Implemented updated program authorities effective, April 1, 2007 — this enables a greater degree of comparability with provincial child welfare programs and services.
Program evaluation completed by March 31, 2007. Evaluation of First Nation Child and Family Services completed March 2007.
Revised performance strategy and compliance methodologies for “reimbursement of actuals” by March 31, 2007. Revisions to the performance measurement strategy and compliance methodologies under way, but we need to consult with our First Nations and provincial and territorial partners — expected completion date December 31, 2007.
Expand efforts with respect to family violence prevention (FVP) by:
  • enhancing prevention programming;
  • expanding the reach of the FVP Shelter Network to more communities through the construction of new shelters; and
  • increasing operational funding to existing shelters.
Working with Canada Mortgage and Housing Corporation, to build 8–10 new shelters by 2008–2009. Work initiated with the Canada Mortgage and Housing Corporation, to build up to 5 new shelters beginning 2008–2009. Some of the originally planned funding for the project was re-allocated to other departmental priorities.
Increase base funding by $11 million by 2010–2011. $6 million announced as one-time investment in 2006-2007 for FVPP to increase operational funds for shelters and for a number of family violence prevention initiatives. This milestone will continue to be reported on in future years.
Work with the Assembly of First Nations (AFN) and Native Women’s Association of Canada (NWAC) in a consultation process to develop options for a legislative or other solution to matrimonial real property issues; recommendations to be made to the Minister by the ministerial representative. Ministerial Representative will facilitate consultation process with INAC, NWAC and AFN to be launched in September 2006. Beginning on September 29, 2006, Ministerial Representative Wendy Grant-John facilitated a three-phase consultation process, in which INAC held consultations and INAC representatives attended sessions facilitated by NWAC and the AFN with the goal of developing possible solutions to the legislative gap with respect to on-reserve MRP.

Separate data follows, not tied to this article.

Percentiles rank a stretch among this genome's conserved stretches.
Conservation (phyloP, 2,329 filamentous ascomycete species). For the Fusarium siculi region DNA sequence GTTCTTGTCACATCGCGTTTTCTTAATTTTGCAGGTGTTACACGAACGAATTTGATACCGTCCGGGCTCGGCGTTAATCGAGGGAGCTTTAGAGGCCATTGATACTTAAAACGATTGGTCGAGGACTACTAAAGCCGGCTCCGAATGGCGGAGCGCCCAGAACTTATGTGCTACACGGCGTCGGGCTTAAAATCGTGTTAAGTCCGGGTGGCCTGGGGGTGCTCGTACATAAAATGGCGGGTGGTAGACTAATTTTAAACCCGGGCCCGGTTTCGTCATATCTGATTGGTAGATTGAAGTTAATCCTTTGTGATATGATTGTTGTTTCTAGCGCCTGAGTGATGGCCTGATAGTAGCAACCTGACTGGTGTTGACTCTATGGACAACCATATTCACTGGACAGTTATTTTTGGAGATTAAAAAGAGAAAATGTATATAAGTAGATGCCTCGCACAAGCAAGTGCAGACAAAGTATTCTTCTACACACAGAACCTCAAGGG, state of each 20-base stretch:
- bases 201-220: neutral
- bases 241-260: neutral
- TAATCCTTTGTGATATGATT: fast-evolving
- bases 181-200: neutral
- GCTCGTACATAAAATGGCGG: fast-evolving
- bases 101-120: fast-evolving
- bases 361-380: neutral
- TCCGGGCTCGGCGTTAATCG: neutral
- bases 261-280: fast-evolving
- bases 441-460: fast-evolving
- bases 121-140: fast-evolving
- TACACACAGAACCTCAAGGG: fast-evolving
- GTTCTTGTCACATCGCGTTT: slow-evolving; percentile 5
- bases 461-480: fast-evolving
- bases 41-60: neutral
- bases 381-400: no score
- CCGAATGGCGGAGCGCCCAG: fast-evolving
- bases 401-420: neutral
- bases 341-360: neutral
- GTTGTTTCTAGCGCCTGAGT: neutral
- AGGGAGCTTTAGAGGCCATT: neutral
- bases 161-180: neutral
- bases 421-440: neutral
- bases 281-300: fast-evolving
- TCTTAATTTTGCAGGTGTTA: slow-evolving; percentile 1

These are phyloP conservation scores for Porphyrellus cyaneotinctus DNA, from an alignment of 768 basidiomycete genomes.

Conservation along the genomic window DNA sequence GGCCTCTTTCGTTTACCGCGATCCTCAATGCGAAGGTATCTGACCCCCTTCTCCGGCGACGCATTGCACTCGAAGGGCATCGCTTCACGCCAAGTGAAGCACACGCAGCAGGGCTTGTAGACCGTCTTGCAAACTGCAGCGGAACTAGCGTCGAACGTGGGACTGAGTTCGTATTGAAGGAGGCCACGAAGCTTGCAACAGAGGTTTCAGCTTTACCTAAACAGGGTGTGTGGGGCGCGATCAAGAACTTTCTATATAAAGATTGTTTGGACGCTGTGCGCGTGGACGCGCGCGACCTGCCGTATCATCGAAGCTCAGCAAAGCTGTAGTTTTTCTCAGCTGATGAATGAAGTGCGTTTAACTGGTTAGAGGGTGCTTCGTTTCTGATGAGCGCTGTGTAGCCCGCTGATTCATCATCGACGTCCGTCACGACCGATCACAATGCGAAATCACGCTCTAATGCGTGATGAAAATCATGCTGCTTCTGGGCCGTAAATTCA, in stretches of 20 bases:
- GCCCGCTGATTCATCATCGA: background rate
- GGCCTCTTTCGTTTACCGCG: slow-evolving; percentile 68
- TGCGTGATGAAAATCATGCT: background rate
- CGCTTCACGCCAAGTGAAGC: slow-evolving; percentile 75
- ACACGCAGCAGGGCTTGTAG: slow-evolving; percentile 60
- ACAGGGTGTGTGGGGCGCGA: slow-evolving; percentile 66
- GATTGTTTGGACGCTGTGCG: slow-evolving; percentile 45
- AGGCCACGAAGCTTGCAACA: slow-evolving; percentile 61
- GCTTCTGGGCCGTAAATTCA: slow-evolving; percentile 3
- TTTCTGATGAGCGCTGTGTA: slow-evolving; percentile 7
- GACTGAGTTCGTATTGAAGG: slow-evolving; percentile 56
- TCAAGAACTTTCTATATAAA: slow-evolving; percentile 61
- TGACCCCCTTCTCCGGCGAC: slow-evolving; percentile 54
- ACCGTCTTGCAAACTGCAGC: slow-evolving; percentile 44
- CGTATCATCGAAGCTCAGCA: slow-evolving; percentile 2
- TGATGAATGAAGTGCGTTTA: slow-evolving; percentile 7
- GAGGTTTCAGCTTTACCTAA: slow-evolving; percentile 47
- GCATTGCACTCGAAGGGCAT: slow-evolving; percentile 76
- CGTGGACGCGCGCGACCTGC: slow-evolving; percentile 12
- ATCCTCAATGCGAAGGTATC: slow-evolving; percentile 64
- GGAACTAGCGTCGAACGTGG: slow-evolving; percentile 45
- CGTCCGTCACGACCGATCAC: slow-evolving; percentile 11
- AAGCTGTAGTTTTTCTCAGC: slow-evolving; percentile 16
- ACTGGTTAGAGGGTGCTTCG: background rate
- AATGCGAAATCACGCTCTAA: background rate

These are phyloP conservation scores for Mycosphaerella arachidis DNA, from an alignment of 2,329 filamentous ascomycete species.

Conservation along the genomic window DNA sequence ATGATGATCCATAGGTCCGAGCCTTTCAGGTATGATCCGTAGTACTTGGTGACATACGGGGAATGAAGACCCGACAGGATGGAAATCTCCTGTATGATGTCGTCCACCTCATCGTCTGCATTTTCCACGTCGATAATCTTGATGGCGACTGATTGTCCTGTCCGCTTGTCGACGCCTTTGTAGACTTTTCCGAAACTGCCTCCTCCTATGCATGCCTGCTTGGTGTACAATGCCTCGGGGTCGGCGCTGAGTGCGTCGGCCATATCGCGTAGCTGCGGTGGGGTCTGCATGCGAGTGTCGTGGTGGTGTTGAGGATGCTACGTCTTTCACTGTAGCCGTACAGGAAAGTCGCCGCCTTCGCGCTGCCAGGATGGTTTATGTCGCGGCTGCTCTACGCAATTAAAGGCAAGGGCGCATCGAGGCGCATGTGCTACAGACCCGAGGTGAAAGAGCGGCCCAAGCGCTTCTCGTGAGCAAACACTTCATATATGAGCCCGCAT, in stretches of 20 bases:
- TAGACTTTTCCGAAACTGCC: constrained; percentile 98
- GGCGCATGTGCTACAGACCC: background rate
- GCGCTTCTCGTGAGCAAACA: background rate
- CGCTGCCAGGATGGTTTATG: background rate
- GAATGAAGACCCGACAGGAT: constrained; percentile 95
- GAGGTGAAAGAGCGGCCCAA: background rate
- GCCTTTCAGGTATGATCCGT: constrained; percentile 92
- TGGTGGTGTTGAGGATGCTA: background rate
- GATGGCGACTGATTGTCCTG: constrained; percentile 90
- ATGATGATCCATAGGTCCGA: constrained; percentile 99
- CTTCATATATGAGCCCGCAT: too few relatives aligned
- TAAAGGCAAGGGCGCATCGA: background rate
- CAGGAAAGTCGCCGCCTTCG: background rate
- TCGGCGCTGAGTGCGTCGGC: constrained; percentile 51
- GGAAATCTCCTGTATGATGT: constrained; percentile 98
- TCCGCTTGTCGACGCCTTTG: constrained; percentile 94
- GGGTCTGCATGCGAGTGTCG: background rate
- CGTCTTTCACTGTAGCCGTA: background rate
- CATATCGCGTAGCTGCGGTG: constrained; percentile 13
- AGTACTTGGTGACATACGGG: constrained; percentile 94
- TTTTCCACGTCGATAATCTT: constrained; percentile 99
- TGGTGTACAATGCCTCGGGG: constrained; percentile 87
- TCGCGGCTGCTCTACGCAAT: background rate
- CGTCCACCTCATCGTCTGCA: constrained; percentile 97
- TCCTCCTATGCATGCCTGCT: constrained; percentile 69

Matrimonial Real Property consultations concluded: January 2007. National consultations provided a collaborative process with NWAC and the AFN that enabled all parties to expand their understanding of the issues, such as the protection of children as a first priority and the need to address the division of MRP on reserves as quickly as possible.
Report of Ministerial Representative for MRP On Reserves: March 2007. Ministerial Representative’s Report submitted to the Minister on March 9, 2007. The report recommended legislation in which individual First Nations would develop a solution that is compatible with their system of housing and land distribution while promoting gender equality. Additionally, the report recommended that the legislation contain emergency provisions that would immediately protect women, children and families, especially those in a situation of family violence. The report also made several non-legislative recommendations, which are being taken into consideration in the development of an implementation plan for the draft MRP legislation.
Introduction of MRP bill, if appropriate: May 2007. A draft legislative proposal is being discussed with key stakeholders. Legislation is expected to be presented by the Minister in Parliament in Fall 2007. Will report on progress in 2007–2008.